For her part, Gigi is astonished about all this fuss over love and romance. After singing a song at how she doesn’t understand the Parisians’ obsession with love and romance, she runs into Gaston. Gaston convinces her to come with him to the fancy ice-skating rink where his socialite mistress, Liane, is taking skating lessons with her handsome instructor. Gigi recalls that she must return home and leaves. Gaston and Liane then go to the club Maxine’s. As they dance together, Gaston grows suspicious of Liane’s behavior. A couple days later, he tells Honoré that he’s found out that Liane is cheating on him with her instructor. Honoré convinces Gaston to go to the hotel where they’re staying and pay the instructor 1000 francs to stop dating Liane and leave Paris and, at the same time, publicly break up with Liane. That weekend, Liane pretends she’s so devastated that she wants to commit suicide, “a case of insufficient poison,” says Great Aunt Alicia.
Honoré tries to take Gaston’s mind off the whole sordid affair by introducing Gaston to other girls and hosting grandiose parties. After a while, this too bores Gaston, and he ends up at the apartment Gigi shares with her mother and grandmother. They convince Gaston to skip that night’s party and visit with them. Gigi and Gaston happily play cards together while Gaston teases her. After Gigi wins a card game, Gaston promises to take Gigi and Grandmama to the beach town of Trouville.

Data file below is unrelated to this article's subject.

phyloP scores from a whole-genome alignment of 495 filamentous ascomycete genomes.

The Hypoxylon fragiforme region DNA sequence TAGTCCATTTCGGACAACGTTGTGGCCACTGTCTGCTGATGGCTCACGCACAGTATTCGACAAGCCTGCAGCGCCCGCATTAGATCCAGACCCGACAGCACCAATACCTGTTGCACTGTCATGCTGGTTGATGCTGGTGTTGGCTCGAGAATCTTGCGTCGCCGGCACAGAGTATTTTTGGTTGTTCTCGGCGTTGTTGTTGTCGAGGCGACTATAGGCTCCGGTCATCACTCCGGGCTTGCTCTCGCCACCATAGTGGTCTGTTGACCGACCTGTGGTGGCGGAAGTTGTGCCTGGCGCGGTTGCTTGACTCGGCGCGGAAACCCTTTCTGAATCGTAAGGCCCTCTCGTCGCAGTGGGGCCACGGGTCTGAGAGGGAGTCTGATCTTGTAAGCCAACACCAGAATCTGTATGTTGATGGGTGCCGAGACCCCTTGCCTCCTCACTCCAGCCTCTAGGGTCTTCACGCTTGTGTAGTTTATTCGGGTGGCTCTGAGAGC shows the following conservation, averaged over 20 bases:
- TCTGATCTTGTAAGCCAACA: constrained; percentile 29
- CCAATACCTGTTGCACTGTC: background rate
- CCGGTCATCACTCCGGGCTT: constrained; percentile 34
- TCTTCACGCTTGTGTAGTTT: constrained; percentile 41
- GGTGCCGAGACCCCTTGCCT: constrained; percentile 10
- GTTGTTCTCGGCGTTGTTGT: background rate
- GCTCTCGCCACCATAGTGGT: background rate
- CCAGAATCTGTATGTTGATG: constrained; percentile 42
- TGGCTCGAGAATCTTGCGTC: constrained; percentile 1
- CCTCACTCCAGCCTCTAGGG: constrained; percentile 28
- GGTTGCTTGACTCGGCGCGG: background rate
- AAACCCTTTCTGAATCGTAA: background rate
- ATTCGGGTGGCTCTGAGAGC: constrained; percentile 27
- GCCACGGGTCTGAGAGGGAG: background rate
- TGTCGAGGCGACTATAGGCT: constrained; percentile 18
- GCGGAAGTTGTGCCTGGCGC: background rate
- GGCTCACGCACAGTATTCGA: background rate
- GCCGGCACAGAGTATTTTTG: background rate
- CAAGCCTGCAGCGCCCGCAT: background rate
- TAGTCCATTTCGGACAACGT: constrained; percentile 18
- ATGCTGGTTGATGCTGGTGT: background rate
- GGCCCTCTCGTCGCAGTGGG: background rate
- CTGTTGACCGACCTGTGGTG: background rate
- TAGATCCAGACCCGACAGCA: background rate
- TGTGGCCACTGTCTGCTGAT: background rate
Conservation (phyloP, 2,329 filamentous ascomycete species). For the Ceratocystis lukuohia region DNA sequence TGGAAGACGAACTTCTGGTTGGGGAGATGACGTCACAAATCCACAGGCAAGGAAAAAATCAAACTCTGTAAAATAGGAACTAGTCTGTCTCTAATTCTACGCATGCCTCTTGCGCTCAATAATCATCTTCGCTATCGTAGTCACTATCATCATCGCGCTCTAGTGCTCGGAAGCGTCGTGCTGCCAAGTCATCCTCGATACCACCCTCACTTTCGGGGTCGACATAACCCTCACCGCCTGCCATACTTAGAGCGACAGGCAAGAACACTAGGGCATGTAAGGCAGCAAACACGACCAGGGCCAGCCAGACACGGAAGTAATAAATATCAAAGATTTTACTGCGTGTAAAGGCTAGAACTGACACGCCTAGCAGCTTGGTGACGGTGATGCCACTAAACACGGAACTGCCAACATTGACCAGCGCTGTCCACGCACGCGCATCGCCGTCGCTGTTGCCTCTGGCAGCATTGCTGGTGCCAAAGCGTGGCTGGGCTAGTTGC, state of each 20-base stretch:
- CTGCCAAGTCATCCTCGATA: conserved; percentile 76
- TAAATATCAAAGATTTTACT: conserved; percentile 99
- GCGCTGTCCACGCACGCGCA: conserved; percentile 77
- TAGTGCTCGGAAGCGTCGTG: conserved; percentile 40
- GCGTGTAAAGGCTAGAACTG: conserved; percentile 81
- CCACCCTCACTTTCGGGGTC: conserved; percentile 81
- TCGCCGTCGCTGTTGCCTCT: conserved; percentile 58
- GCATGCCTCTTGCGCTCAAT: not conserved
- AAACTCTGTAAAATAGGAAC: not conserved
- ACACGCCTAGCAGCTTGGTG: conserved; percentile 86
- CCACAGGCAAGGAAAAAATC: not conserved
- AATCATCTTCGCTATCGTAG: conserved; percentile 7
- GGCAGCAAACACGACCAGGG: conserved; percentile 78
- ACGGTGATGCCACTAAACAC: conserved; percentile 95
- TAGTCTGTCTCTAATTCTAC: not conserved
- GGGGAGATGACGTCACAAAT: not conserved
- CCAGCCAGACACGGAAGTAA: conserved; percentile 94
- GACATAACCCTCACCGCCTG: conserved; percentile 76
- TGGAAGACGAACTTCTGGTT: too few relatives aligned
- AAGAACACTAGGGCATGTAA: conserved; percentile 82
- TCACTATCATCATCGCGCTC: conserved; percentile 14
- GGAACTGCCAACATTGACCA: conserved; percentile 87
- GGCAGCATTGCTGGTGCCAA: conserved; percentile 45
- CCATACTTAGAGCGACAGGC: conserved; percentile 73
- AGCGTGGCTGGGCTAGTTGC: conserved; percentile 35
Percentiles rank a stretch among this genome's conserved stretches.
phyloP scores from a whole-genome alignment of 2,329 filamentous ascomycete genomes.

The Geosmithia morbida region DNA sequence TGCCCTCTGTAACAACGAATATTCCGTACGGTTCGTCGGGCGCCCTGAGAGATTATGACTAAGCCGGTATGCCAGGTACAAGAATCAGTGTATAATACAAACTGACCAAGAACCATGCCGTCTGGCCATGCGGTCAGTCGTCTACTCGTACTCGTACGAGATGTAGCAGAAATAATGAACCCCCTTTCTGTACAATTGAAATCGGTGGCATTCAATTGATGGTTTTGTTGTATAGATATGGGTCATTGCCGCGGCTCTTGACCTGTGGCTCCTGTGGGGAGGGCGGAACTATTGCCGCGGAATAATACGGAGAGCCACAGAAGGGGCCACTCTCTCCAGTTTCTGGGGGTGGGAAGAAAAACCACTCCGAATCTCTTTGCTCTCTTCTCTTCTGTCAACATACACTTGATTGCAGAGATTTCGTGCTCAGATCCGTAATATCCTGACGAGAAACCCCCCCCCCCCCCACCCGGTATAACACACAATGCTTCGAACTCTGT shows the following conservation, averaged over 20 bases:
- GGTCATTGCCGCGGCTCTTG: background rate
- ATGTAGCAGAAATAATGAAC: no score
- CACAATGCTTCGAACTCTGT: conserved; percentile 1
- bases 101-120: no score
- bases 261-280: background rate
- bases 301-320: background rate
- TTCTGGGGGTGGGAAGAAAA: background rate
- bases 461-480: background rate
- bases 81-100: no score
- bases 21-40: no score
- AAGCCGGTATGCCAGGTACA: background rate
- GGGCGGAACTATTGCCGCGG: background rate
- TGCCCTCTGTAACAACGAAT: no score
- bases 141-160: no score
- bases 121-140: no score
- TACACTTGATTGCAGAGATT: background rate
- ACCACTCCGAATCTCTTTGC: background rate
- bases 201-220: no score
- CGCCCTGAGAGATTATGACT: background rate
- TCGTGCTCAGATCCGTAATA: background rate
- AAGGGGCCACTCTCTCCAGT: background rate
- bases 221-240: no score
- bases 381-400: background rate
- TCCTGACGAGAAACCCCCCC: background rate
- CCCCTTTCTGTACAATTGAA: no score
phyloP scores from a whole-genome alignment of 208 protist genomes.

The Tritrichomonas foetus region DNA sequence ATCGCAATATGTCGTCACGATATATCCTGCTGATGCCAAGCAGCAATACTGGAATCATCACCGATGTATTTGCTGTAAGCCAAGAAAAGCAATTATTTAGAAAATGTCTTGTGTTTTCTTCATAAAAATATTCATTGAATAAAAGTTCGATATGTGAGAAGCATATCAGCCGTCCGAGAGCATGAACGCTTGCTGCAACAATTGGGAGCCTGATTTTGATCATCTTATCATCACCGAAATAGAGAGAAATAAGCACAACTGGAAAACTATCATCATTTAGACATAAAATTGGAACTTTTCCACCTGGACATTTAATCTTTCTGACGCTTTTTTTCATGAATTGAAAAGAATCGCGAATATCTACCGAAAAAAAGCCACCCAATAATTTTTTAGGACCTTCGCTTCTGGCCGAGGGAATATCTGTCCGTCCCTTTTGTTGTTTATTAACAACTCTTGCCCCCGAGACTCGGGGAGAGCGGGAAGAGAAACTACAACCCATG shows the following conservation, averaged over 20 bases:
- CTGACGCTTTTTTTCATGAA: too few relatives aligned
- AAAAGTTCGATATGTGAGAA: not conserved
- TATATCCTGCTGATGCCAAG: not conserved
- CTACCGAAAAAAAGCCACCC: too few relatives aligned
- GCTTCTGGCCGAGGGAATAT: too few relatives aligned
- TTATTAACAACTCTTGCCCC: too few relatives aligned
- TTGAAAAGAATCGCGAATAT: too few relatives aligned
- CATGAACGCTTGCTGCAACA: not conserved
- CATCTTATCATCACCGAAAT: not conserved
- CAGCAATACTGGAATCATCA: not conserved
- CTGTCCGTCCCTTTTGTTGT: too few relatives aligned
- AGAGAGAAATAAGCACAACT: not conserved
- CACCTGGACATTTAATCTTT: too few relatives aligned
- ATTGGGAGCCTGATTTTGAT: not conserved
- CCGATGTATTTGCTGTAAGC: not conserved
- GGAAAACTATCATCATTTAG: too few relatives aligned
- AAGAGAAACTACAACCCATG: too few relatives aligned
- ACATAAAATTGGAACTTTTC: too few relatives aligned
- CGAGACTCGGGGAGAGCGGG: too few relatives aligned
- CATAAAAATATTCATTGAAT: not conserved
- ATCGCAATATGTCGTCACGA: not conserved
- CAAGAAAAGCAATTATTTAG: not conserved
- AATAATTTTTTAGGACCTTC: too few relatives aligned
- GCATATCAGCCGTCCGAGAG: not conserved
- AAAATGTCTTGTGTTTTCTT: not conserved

In Trouville, Gaston and Gigi enjoy one another’s company playing in the surf, playing a game of tennis and riding donkeys. Meanwhile, Grandmama and Honoré reminisce about their romance years ago. Their memories elicit the wonderful reflection song titled, “I Remember It Well,” which is a song that everyone should hear again and again.
When Grandmama and Gigi return to Paris, Aunt Alicia has a fit when she finds out that Gaston spoiled Gigi so much. However, she learns that Gaston has left for an extended stay on Monte Carlo, which will give them time to train the awkward Gigi to become Gaston’s official mistress.
Gaston returns from Monte Carlo and visits Gigi and Grandmama’s apartment. Alone with Grandmama, Gaston tells her he was bored at Monte Carlo. “One has to be as rich as you, Gaston, to be bored at Monte Carlo,” she replies, a comment that elicits a smile from Gaston.